It is a bit curious that in a few months’ time we have gone from wondering how the Pittsburgh Steelers could inject rookie wide receiver JuJu Smith-Schuster into their offensive framework organically to wondering how they can play through a game without him.
But that is the mission they are on tonight as the Steelers host the Baltimore Ravens, a game for with Smith-Schuster was suspended for what was called a blindside block on Vontaze Burfict that made helmet contact, after which he stood over the concussed linebacker, which drew a second flag for taunting.
While the rookie has apologized for his actions and contended that that is not the type of player or person that he sees himself to be, the league saw it necessary to make him out as an example, in part fueled by a witch hunt ignited by Jon Gruden in the announcers’ booth, who immediately demonized him after previously saying he would pay to watch Burfict, who has twice been suspended for his on-field conduct.
But I digress beyond my point here, which is how the Steelers replace Smith-Schuster. The good news is that they have already dealt with this recently, as the rookie missed a game two weeks ago with a hamstring injury.
Not that it worked out particularly well. His replacement wide receivers combined to drop four passes, including a couple on third down and another in the end zone. But the Steelers have more options available to them this time around.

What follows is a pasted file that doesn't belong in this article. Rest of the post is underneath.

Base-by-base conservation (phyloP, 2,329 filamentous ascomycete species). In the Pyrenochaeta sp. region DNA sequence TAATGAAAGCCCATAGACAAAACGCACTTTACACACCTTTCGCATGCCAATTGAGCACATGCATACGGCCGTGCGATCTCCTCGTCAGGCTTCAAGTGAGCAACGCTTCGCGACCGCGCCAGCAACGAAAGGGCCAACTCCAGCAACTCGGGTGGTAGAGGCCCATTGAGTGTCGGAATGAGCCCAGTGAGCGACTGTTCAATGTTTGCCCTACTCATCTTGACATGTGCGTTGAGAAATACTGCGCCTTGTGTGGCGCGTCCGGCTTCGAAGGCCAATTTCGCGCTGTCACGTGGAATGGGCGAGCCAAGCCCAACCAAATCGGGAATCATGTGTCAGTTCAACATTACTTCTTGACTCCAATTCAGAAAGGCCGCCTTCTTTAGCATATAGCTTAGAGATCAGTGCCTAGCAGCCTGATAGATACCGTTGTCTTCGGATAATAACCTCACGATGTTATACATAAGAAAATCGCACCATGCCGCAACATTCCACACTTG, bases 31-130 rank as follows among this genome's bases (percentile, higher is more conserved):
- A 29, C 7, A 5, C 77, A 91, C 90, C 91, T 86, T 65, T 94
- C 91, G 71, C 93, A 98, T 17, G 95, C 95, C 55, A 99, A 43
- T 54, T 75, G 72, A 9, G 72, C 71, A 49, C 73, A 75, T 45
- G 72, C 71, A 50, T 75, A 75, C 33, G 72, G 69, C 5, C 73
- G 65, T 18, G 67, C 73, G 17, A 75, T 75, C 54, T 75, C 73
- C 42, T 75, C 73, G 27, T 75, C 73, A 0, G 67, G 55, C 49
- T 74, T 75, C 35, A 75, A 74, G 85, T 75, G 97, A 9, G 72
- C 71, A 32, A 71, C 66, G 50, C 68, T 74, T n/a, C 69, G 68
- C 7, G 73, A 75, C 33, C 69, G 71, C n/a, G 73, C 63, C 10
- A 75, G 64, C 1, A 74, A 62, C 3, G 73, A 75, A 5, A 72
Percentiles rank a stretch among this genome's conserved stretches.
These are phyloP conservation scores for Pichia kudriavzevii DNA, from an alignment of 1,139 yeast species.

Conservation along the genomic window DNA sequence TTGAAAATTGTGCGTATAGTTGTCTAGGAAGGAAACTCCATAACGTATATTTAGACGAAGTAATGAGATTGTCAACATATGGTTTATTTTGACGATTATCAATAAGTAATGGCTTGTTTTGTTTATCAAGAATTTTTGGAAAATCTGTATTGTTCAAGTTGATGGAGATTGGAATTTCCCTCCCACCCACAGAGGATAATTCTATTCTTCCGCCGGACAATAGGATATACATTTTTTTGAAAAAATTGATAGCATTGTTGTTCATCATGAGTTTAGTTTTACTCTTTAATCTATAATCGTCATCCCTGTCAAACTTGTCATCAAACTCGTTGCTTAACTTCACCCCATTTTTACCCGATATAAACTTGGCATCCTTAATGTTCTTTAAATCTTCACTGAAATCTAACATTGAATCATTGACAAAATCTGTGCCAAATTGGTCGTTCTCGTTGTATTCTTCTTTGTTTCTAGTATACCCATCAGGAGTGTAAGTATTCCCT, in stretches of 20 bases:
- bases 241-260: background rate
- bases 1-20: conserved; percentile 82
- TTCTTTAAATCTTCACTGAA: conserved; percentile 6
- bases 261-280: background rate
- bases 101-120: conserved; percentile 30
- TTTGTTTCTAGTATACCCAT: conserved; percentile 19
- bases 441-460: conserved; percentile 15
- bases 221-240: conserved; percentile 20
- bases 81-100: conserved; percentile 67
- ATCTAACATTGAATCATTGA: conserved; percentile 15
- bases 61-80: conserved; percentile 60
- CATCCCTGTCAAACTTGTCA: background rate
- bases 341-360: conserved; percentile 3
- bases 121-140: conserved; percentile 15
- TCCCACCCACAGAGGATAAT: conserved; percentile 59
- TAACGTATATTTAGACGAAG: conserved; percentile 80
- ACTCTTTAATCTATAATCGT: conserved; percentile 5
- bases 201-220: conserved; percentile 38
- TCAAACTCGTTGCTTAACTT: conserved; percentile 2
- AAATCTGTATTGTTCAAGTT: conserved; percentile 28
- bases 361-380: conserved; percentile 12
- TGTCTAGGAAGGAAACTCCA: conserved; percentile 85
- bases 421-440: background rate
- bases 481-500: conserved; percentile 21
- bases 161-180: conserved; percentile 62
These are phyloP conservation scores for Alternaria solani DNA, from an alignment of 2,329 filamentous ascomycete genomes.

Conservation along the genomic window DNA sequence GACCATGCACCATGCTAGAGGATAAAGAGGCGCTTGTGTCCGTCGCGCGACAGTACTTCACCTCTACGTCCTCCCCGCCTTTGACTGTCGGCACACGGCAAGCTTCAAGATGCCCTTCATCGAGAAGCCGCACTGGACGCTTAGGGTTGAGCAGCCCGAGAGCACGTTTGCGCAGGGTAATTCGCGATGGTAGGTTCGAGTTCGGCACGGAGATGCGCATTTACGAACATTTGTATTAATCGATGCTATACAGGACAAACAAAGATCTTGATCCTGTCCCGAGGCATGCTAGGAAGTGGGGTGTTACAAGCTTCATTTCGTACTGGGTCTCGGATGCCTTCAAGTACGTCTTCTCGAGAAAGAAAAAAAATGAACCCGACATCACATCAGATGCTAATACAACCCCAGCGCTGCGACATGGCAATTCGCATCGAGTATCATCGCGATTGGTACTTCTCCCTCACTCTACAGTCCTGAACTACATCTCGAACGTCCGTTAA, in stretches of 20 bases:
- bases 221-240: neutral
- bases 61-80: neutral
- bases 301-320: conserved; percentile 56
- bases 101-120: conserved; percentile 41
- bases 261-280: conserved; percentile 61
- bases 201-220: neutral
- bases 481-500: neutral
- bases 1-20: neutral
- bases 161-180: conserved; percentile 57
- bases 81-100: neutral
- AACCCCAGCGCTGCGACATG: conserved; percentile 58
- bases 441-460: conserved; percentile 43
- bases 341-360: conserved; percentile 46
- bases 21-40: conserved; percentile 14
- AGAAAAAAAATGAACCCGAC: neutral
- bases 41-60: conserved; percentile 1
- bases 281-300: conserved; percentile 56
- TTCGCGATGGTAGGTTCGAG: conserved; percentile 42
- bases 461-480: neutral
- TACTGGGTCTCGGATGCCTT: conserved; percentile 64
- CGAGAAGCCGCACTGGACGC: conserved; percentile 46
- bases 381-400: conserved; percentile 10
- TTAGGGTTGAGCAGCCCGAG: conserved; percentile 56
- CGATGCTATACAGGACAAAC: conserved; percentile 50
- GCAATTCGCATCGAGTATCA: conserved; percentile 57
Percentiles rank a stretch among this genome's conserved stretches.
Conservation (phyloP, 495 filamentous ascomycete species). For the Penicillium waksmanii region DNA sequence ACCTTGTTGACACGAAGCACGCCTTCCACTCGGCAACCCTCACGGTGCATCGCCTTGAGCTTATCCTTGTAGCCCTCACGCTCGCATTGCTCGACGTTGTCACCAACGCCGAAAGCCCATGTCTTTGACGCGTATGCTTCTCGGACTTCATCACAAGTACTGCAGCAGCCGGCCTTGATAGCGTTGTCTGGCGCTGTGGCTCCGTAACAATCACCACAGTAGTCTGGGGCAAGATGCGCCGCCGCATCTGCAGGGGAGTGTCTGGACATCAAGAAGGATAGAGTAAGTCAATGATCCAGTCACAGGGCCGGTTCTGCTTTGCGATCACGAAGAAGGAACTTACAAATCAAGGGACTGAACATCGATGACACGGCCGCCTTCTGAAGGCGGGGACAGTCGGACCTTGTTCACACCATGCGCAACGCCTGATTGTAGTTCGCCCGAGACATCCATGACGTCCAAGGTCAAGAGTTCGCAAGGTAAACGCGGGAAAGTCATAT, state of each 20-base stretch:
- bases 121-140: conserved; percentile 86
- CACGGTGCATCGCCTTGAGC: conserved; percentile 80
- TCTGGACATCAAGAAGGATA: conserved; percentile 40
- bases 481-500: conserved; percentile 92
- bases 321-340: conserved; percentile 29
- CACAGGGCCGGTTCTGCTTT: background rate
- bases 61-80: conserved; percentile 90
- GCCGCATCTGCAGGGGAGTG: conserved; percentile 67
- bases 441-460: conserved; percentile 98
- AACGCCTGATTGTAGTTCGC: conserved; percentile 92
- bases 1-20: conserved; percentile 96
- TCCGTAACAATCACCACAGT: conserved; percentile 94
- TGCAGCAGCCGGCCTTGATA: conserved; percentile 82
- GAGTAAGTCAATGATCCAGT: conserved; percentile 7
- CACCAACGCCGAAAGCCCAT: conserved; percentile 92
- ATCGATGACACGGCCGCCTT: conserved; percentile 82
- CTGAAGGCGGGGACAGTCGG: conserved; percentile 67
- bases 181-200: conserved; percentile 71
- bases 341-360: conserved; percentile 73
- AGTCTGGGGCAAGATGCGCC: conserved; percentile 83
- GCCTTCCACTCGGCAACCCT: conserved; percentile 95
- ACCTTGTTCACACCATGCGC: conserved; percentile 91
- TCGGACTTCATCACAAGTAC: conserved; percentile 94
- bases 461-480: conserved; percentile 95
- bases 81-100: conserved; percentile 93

Even as his illegal block showed, replacing Smith-Schuster is more than just finding another set of hands, because his role as a blocker is also important. But they are finally getting back tight end Vance McDonald, which should take care of that issue, and should lend itself to more two-tight-end sets.
Another tool they can use, which they used only moderately against the Packers when he was out, would be to make greater use of running back Le’Veon Bell, not just in the passing game, but also explicitly as a receiver up at the line of scrimmage.
This season, Bell has taken 81 snaps at wide receiver, and the Steelers have averaged 5.5 yards per play, penalties included, in those situations. Bell himself has been targeted 18 times in these situations, oftentimes in short-yardage situations, yielding 4.7 yards per play. Not all of these, of course, would be designed plays.
Given the issues of Eli Rogers and Justin Hunter in their limited opportunities, one option I would like to see them explore is greater usage of Darrius Heyward-Bey, which is something that I have written about previously.
Considering there have already been drop issues, Heyward-Bey’s hands shouldn’t be held against him. he also has size and the best speed at the position on the team. He also brings the physicality to the position that Smith-Schuster does. In fact, Smith-Schuster took over Heyward-Bey’s roles that he occupied last season—including the receiver with the hyphenated name.